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I've gotten in the habit of allowing Libby to jump up at the patio door when she's outside and ready to come back in the house. When she was tiny, it was cute of course and this being my first dog, I didn't think about what would happen down the line. Libby is also a regular pogo dog! She jumps all the time! Now that spring is coming I've realized that patio door will soon be nothing but a thin screen. One jump up on it and that's the end of the screen door!
Any ideas how i can stop her from jumping up? I've tried to just ignore her and only let her in when she is calm but it takes awhile for that to happen most days. Any suggestions?
 

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doodleallday said:
Any suggestions?
I'll probably take some flak, but I've got my body armor on...

My stepdaughter's significant other is an experienced owner of hunting dogs, specifically Pointers. His family raised them and used them for bird hunting for generations. Their young Pointer pup was a jumper and went psycho whenever anyone visited the house. He had the same behavior you are describing. They used a "shock collar" on this wild boy and now approaching one year old, he is a well trained, relaxed, obedient young dog. He doesn't jump or claw at the door and he can be trusted to walk or jog with you on the sidewalk off leash. It's an amazing transformation and I'm considering using "the collar" to sidewalk train Ozzie.

OK... lemme have it, guys!
 

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No, I am not opposed to a training collar...they can be very effective in the right hands.

Tanner demolished our screens last year, this year, while we are trying to sell our house, we will put grates over the screens.
 

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I would start with saying in a stern voice "no, down" and walking away. Then letting her in when you see her sit calmly by the door. I don't have any experience so I am not for sure that this would work but it would be my first try.

As for the e-collar, I don't think they are evil but I would wait to use as a last ditch thing.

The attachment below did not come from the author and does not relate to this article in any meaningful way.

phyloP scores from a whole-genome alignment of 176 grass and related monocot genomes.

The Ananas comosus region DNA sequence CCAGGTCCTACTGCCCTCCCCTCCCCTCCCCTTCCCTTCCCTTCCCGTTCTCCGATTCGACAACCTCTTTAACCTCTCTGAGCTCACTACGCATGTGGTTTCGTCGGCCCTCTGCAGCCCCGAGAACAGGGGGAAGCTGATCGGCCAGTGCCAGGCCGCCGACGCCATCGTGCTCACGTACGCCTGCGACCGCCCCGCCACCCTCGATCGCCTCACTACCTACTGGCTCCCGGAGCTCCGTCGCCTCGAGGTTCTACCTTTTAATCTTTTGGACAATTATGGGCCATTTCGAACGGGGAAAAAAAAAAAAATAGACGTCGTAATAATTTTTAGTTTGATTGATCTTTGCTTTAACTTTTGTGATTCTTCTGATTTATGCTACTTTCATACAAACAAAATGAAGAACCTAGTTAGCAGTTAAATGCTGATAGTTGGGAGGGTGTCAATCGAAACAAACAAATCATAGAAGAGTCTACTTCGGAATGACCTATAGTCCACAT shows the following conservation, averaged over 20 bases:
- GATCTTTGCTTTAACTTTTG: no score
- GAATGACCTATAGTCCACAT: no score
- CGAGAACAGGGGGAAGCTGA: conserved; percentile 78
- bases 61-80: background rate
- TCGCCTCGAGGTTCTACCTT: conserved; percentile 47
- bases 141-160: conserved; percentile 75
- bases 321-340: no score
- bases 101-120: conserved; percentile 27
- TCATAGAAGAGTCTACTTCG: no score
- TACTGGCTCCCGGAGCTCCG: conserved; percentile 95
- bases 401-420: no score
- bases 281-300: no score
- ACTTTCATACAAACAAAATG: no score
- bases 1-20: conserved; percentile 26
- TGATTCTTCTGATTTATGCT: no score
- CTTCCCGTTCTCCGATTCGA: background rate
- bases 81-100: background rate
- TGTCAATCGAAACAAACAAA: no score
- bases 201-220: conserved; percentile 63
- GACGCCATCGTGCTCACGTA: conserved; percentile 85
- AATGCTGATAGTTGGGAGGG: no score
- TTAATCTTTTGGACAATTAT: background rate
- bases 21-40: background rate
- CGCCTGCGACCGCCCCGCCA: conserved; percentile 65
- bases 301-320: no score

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just wanted to pitch in about the e-collars for training. i think in the right hands they can be an invaluable training tool. there are just some behaviors (like 100% off-leash recall for instance, and other behaviors where you don't have direct physical control over your dog) that cannot be reliably trained any other way.

i caution anyone thinking of trying this method to seek the help of a professional trainer. the key thing is to make sure when the collar is delivering a correction, it is timed so that the dog knows what the correction is for, and what the appropriate behavior should be. the last thing you want is to be giving your dog repeated electric shocks, for reasons it doesn't understand. then it becomes less of a teaching moment, and more like torture. imagine receiving shocks seemingly randomly and not knowing what was expected of you to make it stop!

i would probably try positive reinforcement methods first, before going with the e-collar + professional help. it might require going outside with your dog for a while. i really like sessa's suggestion of training a different signal -- in that case timing would be essential, and you'd need to be outside with the dog so you could reward the correct behavior at just the right time.

-em
 

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I use an e-collar with my golden. Thinking about using it with my doodle. They only shock if you crank it up and I have only done this when I want to emphasize a potential life and death or potential injury situation:like running toward a street or avoiding other dogs when they look agressive.
 
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I use an e-collar for Bella. Saved my sanity, saved our marriage and saved Bella from being returned to the shelter :lol:
 

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I'll also chime in on the use of the e-collar. Our trainer strongly recommended it and we received training on the use of it before using it on Bigsby. And I've never needed to "crank it up" to the shock stage. The lower settings simply give a vibration - and that's enough for Bigsby to stop what he's doing and redirect his attention. We actually use it very seldom - and it's funny how his behavior improves just from having the collar on, without ever having to give a correction. I would only purchase the type that has the lower vibration setting, and would only use it after receiving training. It's not cheap - the collar cost almost $200 plus the training costs (which we were going to do anyway). It is definitely very effective - and they learn very quickly with it.

One example - Bigsby was an avid counter surfer. He destroyed numerous pot holders, dish towels, and sponges (he's a fabric eater). I waited for weeks trying to catch him exactly in the act of jumping up (the key to the e-collar is timing) - but, no matter how quiet I was or how stealthily I sneaked around the corner, he would always know when I was there and I could never time it just right. Until one evening, he didn't know I was there, and as he went up - ZAP - got him once. No yelping or pain. He just immediately put both feet back on the ground. And, you know what? He has never jumped up to get anything off the counter ever again. Not once. Amazing.
 
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